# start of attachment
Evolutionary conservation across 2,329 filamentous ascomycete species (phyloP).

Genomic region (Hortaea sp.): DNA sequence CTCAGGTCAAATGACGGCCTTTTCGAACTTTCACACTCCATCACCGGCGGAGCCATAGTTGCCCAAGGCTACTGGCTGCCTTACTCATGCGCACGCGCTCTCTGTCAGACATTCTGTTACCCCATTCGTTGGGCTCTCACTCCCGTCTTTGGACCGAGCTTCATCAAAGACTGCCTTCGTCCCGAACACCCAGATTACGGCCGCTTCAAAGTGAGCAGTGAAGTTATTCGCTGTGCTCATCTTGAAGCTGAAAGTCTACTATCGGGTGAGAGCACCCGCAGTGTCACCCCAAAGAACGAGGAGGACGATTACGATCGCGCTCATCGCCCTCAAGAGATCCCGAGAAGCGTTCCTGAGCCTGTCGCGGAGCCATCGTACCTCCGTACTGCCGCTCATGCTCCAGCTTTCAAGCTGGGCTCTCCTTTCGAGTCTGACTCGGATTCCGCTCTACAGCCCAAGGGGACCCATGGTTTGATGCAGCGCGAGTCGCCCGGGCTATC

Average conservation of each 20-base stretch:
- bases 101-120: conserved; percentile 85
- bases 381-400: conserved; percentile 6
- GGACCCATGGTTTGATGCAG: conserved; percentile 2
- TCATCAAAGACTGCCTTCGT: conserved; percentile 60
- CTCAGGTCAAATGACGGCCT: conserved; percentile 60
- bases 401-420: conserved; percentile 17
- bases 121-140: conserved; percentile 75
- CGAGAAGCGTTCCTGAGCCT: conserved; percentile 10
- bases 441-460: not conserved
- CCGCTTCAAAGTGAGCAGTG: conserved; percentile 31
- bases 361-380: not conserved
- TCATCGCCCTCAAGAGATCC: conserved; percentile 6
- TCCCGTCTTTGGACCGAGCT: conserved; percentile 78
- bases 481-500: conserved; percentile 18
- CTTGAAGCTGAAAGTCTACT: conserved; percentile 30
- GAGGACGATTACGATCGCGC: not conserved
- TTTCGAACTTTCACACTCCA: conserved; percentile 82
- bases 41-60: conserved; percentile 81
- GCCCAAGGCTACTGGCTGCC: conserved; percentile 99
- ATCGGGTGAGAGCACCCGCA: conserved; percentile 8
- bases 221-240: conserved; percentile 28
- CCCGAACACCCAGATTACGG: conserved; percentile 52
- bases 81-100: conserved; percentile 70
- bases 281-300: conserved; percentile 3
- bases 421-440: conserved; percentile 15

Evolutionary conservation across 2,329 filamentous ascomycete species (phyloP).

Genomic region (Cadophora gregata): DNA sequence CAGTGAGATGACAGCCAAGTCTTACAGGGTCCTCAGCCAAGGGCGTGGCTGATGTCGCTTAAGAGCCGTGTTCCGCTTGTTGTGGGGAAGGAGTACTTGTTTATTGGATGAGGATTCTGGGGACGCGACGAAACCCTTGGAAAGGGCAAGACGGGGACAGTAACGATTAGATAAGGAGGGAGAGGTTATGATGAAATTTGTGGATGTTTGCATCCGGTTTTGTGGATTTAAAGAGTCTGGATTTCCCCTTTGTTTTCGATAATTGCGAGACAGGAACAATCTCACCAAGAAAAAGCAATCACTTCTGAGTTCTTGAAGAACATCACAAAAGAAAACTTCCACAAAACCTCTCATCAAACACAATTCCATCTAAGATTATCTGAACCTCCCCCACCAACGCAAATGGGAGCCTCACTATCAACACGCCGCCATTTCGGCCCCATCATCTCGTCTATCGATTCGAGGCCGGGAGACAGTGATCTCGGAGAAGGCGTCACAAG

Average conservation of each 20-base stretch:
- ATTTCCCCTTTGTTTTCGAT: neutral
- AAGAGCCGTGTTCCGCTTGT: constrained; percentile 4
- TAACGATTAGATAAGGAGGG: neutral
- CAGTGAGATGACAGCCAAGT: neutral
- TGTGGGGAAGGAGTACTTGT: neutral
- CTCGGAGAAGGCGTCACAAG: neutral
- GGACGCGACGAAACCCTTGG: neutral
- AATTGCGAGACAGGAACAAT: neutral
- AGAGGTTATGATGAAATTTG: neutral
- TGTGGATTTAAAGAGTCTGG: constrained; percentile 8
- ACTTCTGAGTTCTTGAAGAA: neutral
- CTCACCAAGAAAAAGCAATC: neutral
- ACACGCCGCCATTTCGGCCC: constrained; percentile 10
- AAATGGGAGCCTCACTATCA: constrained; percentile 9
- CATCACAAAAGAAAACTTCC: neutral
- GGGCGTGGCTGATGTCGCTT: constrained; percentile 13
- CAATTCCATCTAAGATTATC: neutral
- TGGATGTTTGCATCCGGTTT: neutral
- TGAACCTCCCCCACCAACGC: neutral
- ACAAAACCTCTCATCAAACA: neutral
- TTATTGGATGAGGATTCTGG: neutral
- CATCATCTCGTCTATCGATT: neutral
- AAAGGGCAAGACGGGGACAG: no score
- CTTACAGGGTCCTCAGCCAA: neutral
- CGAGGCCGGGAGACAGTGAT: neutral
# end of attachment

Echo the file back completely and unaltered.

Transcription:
Evolutionary conservation across 2,329 filamentous ascomycete species (phyloP).

Genomic region (Hortaea sp.): DNA sequence CTCAGGTCAAATGACGGCCTTTTCGAACTTTCACACTCCATCACCGGCGGAGCCATAGTTGCCCAAGGCTACTGGCTGCCTTACTCATGCGCACGCGCTCTCTGTCAGACATTCTGTTACCCCATTCGTTGGGCTCTCACTCCCGTCTTTGGACCGAGCTTCATCAAAGACTGCCTTCGTCCCGAACACCCAGATTACGGCCGCTTCAAAGTGAGCAGTGAAGTTATTCGCTGTGCTCATCTTGAAGCTGAAAGTCTACTATCGGGTGAGAGCACCCGCAGTGTCACCCCAAAGAACGAGGAGGACGATTACGATCGCGCTCATCGCCCTCAAGAGATCCCGAGAAGCGTTCCTGAGCCTGTCGCGGAGCCATCGTACCTCCGTACTGCCGCTCATGCTCCAGCTTTCAAGCTGGGCTCTCCTTTCGAGTCTGACTCGGATTCCGCTCTACAGCCCAAGGGGACCCATGGTTTGATGCAGCGCGAGTCGCCCGGGCTATC

Average conservation of each 20-base stretch:
- bases 101-120: conserved; percentile 85
- bases 381-400: conserved; percentile 6
- GGACCCATGGTTTGATGCAG: conserved; percentile 2
- TCATCAAAGACTGCCTTCGT: conserved; percentile 60
- CTCAGGTCAAATGACGGCCT: conserved; percentile 60
- bases 401-420: conserved; percentile 17
- bases 121-140: conserved; percentile 75
- CGAGAAGCGTTCCTGAGCCT: conserved; percentile 10
- bases 441-460: not conserved
- CCGCTTCAAAGTGAGCAGTG: conserved; percentile 31
- bases 361-380: not conserved
- TCATCGCCCTCAAGAGATCC: conserved; percentile 6
- TCCCGTCTTTGGACCGAGCT: conserved; percentile 78
- bases 481-500: conserved; percentile 18
- CTTGAAGCTGAAAGTCTACT: conserved; percentile 30
- GAGGACGATTACGATCGCGC: not conserved
- TTTCGAACTTTCACACTCCA: conserved; percentile 82
- bases 41-60: conserved; percentile 81
- GCCCAAGGCTACTGGCTGCC: conserved; percentile 99
- ATCGGGTGAGAGCACCCGCA: conserved; percentile 8
- bases 221-240: conserved; percentile 28
- CCCGAACACCCAGATTACGG: conserved; percentile 52
- bases 81-100: conserved; percentile 70
- bases 281-300: conserved; percentile 3
- bases 421-440: conserved; percentile 15

Evolutionary conservation across 2,329 filamentous ascomycete species (phyloP).

Genomic region (Cadophora gregata): DNA sequence CAGTGAGATGACAGCCAAGTCTTACAGGGTCCTCAGCCAAGGGCGTGGCTGATGTCGCTTAAGAGCCGTGTTCCGCTTGTTGTGGGGAAGGAGTACTTGTTTATTGGATGAGGATTCTGGGGACGCGACGAAACCCTTGGAAAGGGCAAGACGGGGACAGTAACGATTAGATAAGGAGGGAGAGGTTATGATGAAATTTGTGGATGTTTGCATCCGGTTTTGTGGATTTAAAGAGTCTGGATTTCCCCTTTGTTTTCGATAATTGCGAGACAGGAACAATCTCACCAAGAAAAAGCAATCACTTCTGAGTTCTTGAAGAACATCACAAAAGAAAACTTCCACAAAACCTCTCATCAAACACAATTCCATCTAAGATTATCTGAACCTCCCCCACCAACGCAAATGGGAGCCTCACTATCAACACGCCGCCATTTCGGCCCCATCATCTCGTCTATCGATTCGAGGCCGGGAGACAGTGATCTCGGAGAAGGCGTCACAAG

Average conservation of each 20-base stretch:
- ATTTCCCCTTTGTTTTCGAT: neutral
- AAGAGCCGTGTTCCGCTTGT: constrained; percentile 4
- TAACGATTAGATAAGGAGGG: neutral
- CAGTGAGATGACAGCCAAGT: neutral
- TGTGGGGAAGGAGTACTTGT: neutral
- CTCGGAGAAGGCGTCACAAG: neutral
- GGACGCGACGAAACCCTTGG: neutral
- AATTGCGAGACAGGAACAAT: neutral
- AGAGGTTATGATGAAATTTG: neutral
- TGTGGATTTAAAGAGTCTGG: constrained; percentile 8
- ACTTCTGAGTTCTTGAAGAA: neutral
- CTCACCAAGAAAAAGCAATC: neutral
- ACACGCCGCCATTTCGGCCC: constrained; percentile 10
- AAATGGGAGCCTCACTATCA: constrained; percentile 9
- CATCACAAAAGAAAACTTCC: neutral
- GGGCGTGGCTGATGTCGCTT: constrained; percentile 13
- CAATTCCATCTAAGATTATC: neutral
- TGGATGTTTGCATCCGGTTT: neutral
- TGAACCTCCCCCACCAACGC: neutral
- ACAAAACCTCTCATCAAACA: neutral
- TTATTGGATGAGGATTCTGG: neutral
- CATCATCTCGTCTATCGATT: neutral
- AAAGGGCAAGACGGGGACAG: no score
- CTTACAGGGTCCTCAGCCAA: neutral
- CGAGGCCGGGAGACAGTGAT: neutral